If you’re serious about homebrewing you’re going to need a mash tun.
What is a mash tun?
Well, during the fermentation process, you need a way to convert the starches in your crushed – or ‘mashed’ – grain into sugars.
The mash tun is a vessel built to facilitate this process. It should be insulated in order to maintain temperature consistency; which is why we’ll be using a cooler for our DIY mash tun in this tutorial.
Now that we have a better idea what a it does, let’s look at the materials and equipment we’ll need to build a homemade mash tun.
…With just a few parts and tools (and no more mechanical know-how than a 6-year-old), you can easily convert a plastic beverage cooler into a mash tun for less than half that price. –&
Equipment and Tools Needed
- 5-gallon barrel style beverage cooler (feel free to use a 10 gallon if you need to)
- 1/2 inch ball valve
- Corresponding 1 1/2 inch long pipe nipple
- 1/2 Coupling
- Hose barb
- 1 F-style camlock fitting and 1 B-style camlock fitting
- 90° elbow with male and female ends
- 3/4 inch silicone gasket
- 3/4 inch steel washer
- Threaded lock nut
- Standard hose clamp
- Several feet of 1/2 inch silicone tubing
- Stainless steel water heater hose (not plastic!) to be used as a filter
- Roll of Teflon tape
Note that all the hardware should be food safe stainless steel for sanitation purposes. As far as tools go you’ll need:
- 8 mm socket wrench
- Standard pliers
- 2 adjustable wrenches
The 10 Steps to Building a Mash Tun
Now that we have all our equipment and tools assembled let’s dive into the process of how to make a mash tun from a standard cooler. Before we begin, remove the cooler lid. 
If the cooler has an attachment to hold paper drinking cups, remove it too. Also, remove the spout and set it aside. The cooler is now ready to be converted.
- Step 1: Grab the pipe nipple and the Teflon tape. Wrap one end of the pipe nipple with a couple of turns of the Teflon tape. Enough to cover the threads but not so much it will render the threads useless. Then take the silicone gasket and push it up over the pipe nipple until it’s at the midpoint of the nipple, separating the taped half from the exposed half.
- Step 2: Take the large steel washer and slide it up in back of the silicone gasket on the exposed half of the pipe nipple. Then thread the lock nut up behind the washer and lock it into place. At this point, the taped over portion of the pipe nipple should have nothing covering it.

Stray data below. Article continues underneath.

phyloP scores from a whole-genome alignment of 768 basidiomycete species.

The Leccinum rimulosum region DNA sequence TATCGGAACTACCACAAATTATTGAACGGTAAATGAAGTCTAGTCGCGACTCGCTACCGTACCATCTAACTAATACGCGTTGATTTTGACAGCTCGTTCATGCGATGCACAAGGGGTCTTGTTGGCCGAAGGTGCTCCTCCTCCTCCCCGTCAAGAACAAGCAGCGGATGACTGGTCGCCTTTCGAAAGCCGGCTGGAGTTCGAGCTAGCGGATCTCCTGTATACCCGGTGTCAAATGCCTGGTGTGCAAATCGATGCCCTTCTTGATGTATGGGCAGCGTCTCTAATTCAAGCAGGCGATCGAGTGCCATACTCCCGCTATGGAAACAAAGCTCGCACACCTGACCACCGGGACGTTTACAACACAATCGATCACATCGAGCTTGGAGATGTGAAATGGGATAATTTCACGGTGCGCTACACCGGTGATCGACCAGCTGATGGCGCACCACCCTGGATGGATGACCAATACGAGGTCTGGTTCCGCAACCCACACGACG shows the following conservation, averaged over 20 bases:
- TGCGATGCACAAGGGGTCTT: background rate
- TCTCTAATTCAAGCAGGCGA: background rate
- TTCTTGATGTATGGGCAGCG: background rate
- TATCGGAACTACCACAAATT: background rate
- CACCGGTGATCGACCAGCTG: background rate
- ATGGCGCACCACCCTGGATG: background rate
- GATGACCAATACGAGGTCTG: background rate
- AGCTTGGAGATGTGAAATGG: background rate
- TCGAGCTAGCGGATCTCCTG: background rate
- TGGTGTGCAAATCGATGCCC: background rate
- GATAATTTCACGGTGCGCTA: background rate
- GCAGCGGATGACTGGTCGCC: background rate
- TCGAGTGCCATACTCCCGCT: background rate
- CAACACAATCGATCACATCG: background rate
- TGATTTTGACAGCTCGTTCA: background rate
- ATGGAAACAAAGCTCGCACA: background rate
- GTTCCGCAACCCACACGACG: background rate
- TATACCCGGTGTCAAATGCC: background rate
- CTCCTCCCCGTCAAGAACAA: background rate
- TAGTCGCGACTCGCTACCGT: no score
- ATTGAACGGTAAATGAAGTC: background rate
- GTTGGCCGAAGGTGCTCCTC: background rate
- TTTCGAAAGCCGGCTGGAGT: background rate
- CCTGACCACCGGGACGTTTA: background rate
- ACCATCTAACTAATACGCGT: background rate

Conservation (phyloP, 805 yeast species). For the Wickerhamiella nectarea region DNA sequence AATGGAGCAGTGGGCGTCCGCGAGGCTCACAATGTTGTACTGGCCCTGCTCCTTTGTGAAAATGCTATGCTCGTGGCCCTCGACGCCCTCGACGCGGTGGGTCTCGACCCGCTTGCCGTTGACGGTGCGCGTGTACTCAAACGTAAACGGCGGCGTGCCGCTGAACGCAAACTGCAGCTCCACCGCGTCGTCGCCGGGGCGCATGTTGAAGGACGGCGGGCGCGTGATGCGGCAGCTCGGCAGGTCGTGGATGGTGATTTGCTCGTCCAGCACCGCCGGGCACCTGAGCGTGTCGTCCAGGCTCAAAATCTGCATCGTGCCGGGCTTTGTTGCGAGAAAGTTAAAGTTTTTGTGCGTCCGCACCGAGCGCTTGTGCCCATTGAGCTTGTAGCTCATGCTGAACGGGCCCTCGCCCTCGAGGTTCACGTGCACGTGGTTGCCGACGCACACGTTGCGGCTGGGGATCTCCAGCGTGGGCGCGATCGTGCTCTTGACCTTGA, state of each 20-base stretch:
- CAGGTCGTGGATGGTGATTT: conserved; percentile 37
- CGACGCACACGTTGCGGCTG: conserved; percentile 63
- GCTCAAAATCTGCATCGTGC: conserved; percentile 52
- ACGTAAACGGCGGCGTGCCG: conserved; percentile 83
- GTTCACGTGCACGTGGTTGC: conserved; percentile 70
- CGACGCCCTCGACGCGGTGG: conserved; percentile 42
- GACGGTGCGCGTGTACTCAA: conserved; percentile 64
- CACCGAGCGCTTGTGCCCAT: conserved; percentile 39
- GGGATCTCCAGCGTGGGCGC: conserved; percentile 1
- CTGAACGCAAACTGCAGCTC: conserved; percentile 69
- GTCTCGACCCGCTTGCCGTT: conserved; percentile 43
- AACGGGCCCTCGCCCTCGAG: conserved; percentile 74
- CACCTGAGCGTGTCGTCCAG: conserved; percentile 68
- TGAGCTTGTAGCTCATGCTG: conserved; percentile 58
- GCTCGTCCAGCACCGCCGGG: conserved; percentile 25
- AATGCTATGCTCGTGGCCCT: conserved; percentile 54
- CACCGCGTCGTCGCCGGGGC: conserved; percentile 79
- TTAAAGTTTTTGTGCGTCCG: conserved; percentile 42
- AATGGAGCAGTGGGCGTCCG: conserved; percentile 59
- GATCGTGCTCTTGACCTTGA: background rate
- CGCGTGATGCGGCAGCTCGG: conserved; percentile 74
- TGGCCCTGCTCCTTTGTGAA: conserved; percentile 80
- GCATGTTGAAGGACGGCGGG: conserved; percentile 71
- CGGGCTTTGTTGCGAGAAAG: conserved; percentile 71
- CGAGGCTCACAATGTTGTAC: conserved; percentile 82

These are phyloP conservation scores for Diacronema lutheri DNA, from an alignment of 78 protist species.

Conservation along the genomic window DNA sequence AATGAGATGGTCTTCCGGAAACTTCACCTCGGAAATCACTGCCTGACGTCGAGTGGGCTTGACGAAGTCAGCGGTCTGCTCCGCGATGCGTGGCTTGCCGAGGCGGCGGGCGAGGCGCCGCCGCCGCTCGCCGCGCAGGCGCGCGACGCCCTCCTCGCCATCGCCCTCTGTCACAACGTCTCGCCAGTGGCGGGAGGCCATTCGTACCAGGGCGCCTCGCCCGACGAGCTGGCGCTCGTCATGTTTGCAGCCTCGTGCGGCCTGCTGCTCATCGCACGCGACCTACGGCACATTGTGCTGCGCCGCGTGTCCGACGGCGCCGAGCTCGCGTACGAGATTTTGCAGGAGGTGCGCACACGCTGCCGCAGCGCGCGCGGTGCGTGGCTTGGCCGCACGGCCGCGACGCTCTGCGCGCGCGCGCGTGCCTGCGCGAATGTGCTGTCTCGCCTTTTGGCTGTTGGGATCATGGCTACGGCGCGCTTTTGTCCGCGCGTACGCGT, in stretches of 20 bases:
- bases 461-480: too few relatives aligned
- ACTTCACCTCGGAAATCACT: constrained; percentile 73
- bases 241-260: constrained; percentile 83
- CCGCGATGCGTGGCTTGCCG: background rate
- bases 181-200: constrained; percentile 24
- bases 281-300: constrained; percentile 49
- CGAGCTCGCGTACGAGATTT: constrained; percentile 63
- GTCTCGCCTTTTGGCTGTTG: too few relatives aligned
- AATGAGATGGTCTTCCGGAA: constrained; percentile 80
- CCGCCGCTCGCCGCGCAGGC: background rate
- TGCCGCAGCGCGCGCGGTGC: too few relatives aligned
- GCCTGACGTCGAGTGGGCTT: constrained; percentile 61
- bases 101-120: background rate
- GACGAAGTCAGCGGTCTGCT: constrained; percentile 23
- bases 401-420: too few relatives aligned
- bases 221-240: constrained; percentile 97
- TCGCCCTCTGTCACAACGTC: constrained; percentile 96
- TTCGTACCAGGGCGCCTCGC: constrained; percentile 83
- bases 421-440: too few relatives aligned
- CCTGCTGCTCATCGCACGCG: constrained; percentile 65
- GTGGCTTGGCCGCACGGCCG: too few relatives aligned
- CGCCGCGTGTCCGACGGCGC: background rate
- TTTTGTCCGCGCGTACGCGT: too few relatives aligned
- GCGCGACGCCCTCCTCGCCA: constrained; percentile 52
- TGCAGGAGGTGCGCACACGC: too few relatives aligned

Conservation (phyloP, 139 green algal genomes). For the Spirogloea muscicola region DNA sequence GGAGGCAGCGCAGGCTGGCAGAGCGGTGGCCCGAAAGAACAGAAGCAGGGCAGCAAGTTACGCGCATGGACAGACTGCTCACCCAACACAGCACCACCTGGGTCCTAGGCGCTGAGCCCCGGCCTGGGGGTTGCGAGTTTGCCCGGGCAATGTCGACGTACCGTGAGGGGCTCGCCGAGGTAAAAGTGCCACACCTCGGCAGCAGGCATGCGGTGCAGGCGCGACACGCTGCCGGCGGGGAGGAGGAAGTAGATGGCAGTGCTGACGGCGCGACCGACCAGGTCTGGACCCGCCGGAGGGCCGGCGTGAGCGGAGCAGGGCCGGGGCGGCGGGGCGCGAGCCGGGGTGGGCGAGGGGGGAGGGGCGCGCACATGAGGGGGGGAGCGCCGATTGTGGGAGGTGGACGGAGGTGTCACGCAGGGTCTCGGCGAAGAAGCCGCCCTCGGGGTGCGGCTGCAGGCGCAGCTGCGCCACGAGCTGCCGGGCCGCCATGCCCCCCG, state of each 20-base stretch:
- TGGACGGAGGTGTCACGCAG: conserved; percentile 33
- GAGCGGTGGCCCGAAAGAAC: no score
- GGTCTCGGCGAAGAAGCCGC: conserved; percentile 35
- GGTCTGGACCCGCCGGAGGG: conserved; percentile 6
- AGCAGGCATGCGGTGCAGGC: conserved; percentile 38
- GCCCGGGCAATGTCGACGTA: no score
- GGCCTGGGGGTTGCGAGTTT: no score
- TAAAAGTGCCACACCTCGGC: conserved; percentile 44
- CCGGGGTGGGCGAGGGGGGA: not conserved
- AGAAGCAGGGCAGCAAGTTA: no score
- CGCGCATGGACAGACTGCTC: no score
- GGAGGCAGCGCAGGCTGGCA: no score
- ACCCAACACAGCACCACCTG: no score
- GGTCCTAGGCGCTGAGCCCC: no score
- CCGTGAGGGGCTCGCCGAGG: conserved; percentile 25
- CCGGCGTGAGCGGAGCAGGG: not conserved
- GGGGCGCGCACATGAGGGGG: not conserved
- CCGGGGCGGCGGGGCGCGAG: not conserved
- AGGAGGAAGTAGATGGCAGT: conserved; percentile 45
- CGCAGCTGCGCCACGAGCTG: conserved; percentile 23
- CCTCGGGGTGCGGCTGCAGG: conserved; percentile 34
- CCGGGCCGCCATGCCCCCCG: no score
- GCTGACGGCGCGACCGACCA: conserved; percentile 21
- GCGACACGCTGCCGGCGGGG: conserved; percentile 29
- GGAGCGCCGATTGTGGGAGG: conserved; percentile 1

- Step 3: Push the taped half of the pipe nipple through the spout hole on the cooler. Then take the ball valve and thread it over the taped end of the pipe nipple. The Teflon tape, in this case, will help create a watertight seal. Screw the ball valve on until it’s in place but not too tight.
- Step 4: Take both adjustable wrenches in hand. Place one over the lock nut on the pipe nipple inside the cooler and place the other over the end of the ball valve on the outside of the cooler. Turn them in opposite directions until the ball valve is firmly in place.
At this point you’ll need to fill the DIY mash tun cooler part way with water and check carefully for any sign of leakage around the newly installed ball valve.
If you detect any leaks, tighten the ball valve a bit more and test again. If leaks persist, you’ll need to disassemble what you’ve done and start the process over.
- Step 5: Now you’ll use the hacksaw and cut off the connectors at each end of the stainless steel water heater hose. Once you’ve done that pull the tubing out from inside leaving only the stainless steel mesh covering. Use your pliers to crimp one of the ends of the stainless steel mesh tube closed. Then go to the other end and clean up the rough edges by bending them over and out of the way. Don’t leave any frayed edges hanging loose.
- Step 6: Attach the hose barb to the coupling and then screw the coupling onto the still exposed end of the pipe nipple inside the cooler.
- Step 7: Now take the hose clamp and slide it over the open end of the water heater mesh tube that will become your filter. Slide the open end of the mesh tube over the hose barb inside the cooler. Then position the hose clamp over the hose barb and tighten it down with the socket wrench. Your filter is now in place.
- Step 8: Wrap Teflon tape around the threaded portion of each camlock fitting. As with the pipe nipple not so much that it will prevent the threads from being useful.
- Step 9: Work the silicone tubing over the male end of the 90° elbow. This will likely be tricky and take some time but be patient. Make sure you end up with the tubing completely covering the threads.
- Step 10: Take the F-style camlock fitting and thread it into the ball valve. Then take the B-style camlock fitting and screw it into the female end of the elbow. Pop the B-style camlock onto the end of the ball valve setup and your DIY mash tun is good to go.
Final Thoughts on Building a DIY Mash Tun
Building a mash tun is not as difficult as it sounds.
When it comes to how to make a mashing tun the most important things are the size – a 5-gallon cooler may be enough for you or you may need a 10-gallon cooler – and that all the parts are stainless steel for the sake of sanitation.
We get it. Even though we showed you the steps on how to build a mash tun, we’re all busy people and don’t have time to make a homemade mash tun from scratch.
Luckily for you, we have a review guide on the best homebrew mash tuns ([month] updated) out on the market today.
52Brews brings easy-to-understand, unpretentious craft beer and homebrew information for our readers. We got you covered on all things craft beer, beer of the month clubs, homebrewing, general beer knowledge and more!